And just like when a student comes into our office and rips on us for 20 minutes… we all know that flippant negative remarks aren’t about us. They tend to be about what’s in the heart of the critic rather than style of the critiqued clothing.
Think about this for half a second: Who called you to a ministry of discouragement?
As I was thinking about this yesterday, I wondered how many people would like the same treatment this week? How would they like it if they taught a Bible lesson on Wednesday night in full knowledge that while they were sharing all of their pupils were having a dialog about their words and trying to one-up one another on Twitter or Facebook.
What would it be like to teach on Sunday morning, have people shake your hand as they left, and then read that there was a rowdy debate about whether or not you’ve gained some weight.
You would feel horrible. You would cry out to God, “Why have you called me to minister to these people? Why do I deserve this? I share the message you’ve laid on my heart and all they care about is where I bought my shoes!”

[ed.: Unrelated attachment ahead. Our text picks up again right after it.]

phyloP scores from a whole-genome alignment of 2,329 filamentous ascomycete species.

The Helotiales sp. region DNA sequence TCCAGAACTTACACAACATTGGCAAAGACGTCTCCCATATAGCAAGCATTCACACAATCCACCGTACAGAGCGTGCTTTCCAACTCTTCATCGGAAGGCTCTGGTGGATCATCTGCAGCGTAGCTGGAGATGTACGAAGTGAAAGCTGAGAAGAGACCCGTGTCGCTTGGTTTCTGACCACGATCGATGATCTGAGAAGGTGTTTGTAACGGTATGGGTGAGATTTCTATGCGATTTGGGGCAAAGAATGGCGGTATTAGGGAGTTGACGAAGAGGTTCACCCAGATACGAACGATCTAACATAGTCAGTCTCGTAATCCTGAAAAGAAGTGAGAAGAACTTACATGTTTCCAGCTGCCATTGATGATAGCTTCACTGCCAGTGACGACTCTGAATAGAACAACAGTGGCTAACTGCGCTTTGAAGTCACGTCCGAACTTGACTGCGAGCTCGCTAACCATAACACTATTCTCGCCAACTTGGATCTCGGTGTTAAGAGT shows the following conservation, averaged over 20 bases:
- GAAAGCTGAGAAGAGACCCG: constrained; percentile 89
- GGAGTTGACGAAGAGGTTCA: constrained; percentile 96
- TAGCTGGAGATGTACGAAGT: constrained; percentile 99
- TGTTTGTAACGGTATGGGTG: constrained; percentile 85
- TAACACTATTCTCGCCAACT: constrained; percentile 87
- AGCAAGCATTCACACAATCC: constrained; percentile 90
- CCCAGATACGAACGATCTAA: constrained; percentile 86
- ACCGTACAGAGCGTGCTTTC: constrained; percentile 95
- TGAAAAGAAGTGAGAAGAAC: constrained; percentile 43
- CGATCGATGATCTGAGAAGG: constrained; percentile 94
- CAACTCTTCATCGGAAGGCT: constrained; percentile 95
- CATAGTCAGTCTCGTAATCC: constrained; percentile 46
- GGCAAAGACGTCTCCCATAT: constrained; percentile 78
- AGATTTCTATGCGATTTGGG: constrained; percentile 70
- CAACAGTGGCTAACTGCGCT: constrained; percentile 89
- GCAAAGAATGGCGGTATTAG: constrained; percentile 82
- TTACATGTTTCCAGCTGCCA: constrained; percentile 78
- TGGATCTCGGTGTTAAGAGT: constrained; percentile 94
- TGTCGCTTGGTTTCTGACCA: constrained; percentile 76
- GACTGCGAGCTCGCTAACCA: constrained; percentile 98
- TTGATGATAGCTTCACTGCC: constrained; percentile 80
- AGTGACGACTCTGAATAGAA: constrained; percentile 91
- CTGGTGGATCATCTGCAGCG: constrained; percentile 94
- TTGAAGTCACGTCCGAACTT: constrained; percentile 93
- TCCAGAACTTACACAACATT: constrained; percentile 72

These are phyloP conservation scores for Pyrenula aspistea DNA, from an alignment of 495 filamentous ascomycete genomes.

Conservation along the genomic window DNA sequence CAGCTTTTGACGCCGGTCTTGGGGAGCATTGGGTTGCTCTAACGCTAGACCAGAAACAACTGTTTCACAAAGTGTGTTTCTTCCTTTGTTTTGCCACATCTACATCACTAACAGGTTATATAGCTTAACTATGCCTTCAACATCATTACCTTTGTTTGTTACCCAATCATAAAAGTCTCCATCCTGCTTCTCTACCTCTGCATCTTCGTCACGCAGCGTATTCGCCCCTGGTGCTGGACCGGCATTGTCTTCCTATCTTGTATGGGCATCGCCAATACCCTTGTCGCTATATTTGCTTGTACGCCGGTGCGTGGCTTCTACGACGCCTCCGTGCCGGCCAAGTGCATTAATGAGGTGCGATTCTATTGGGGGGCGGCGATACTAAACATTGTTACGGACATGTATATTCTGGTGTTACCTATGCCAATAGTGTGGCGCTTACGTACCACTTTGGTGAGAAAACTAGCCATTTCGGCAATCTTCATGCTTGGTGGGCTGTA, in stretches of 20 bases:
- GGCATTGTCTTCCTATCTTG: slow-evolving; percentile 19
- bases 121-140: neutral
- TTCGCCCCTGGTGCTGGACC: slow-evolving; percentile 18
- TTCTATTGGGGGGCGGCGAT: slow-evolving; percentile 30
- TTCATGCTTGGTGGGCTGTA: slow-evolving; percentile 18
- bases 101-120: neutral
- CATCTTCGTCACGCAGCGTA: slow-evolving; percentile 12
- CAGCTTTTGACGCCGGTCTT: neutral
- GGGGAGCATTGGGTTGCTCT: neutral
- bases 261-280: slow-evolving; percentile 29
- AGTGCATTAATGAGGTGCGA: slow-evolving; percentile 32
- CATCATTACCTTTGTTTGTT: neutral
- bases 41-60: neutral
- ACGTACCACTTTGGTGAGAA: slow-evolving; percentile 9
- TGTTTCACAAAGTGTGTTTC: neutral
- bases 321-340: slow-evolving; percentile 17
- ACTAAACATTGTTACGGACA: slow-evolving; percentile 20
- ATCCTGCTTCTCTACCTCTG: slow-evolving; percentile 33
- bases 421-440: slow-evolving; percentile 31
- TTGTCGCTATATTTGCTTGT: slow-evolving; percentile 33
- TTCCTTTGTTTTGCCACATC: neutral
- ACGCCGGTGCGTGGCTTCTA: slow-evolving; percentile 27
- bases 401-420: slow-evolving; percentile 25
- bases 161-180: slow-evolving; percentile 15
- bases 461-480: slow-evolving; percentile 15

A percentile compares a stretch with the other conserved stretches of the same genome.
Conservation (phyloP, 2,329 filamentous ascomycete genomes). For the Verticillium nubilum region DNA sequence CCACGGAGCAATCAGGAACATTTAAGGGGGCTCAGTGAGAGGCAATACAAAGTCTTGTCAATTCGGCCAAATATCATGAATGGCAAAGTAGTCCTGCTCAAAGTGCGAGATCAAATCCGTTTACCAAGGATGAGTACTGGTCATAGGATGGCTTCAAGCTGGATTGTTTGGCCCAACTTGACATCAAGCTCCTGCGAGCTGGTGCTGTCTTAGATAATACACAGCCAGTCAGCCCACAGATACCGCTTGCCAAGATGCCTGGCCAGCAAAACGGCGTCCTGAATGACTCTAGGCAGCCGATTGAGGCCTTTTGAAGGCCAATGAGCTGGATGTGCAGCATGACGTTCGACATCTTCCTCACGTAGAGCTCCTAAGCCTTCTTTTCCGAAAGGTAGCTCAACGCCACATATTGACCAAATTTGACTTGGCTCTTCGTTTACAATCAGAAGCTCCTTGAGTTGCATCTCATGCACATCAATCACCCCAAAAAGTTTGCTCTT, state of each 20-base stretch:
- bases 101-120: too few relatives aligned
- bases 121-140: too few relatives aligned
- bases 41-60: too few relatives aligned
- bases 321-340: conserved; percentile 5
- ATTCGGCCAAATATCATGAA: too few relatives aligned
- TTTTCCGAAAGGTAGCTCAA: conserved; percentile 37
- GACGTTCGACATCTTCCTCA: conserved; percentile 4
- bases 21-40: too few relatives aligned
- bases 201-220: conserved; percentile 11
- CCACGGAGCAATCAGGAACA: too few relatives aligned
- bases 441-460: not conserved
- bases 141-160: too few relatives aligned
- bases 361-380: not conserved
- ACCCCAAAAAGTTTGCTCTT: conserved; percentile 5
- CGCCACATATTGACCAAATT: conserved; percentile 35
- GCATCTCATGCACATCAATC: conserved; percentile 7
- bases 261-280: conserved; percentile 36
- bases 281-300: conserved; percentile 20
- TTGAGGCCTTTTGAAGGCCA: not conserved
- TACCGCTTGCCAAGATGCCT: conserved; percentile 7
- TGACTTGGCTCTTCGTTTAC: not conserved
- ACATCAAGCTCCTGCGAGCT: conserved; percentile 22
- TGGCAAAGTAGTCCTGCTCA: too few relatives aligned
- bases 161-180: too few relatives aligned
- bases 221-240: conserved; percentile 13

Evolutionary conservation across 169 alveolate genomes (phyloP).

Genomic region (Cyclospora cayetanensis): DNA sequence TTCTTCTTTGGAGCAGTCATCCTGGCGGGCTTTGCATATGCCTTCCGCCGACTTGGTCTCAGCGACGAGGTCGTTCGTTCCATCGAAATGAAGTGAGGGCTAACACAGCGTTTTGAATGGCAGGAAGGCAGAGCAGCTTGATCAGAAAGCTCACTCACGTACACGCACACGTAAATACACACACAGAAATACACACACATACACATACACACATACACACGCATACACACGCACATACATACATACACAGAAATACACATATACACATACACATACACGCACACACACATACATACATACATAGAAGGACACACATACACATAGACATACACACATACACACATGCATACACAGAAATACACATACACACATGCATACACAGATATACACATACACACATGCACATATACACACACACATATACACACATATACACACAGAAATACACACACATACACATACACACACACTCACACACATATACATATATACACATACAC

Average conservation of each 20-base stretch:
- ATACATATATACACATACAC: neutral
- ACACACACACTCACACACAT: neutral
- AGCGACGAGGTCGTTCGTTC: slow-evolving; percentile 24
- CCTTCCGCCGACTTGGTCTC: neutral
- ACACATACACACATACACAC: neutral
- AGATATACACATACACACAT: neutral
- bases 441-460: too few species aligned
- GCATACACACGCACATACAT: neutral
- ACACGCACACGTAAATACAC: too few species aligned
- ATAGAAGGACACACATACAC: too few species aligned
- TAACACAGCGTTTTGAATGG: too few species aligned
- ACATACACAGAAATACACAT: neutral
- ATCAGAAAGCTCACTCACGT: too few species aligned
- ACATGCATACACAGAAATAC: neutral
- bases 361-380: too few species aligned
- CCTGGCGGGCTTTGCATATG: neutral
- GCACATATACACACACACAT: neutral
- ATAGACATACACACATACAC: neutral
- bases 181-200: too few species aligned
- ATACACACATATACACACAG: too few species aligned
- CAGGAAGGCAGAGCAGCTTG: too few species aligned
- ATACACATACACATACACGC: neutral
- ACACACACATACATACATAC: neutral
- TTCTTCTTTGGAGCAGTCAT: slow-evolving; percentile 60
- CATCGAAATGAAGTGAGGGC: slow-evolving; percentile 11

And yet we do it all the time. Not just at events like NYWC, we do it all the time… all the time! We post some smarty-pants comment about a person not knowing or caring that this same person is going to see our tweet, click on our profile, and think… “Youth pastor at First Baptist, eh? What a jerk!”
My plank is just as big and as weighty as anyone else. But being common doesn’t make something correct.
You are entitled to your opinion
I think there is an important distinction to mention here. There is a distinction to be made between a flippant remark, something sarcastic or a dagger about someone’s attire, and comments made about content. I’ve never known a person to not appreciate feedback on content. Even if it’s in strong opposition to what’s been presented. That’s on-topic and relevant. And I’ve also witnessed some incredible dialog as the result of comments made on content.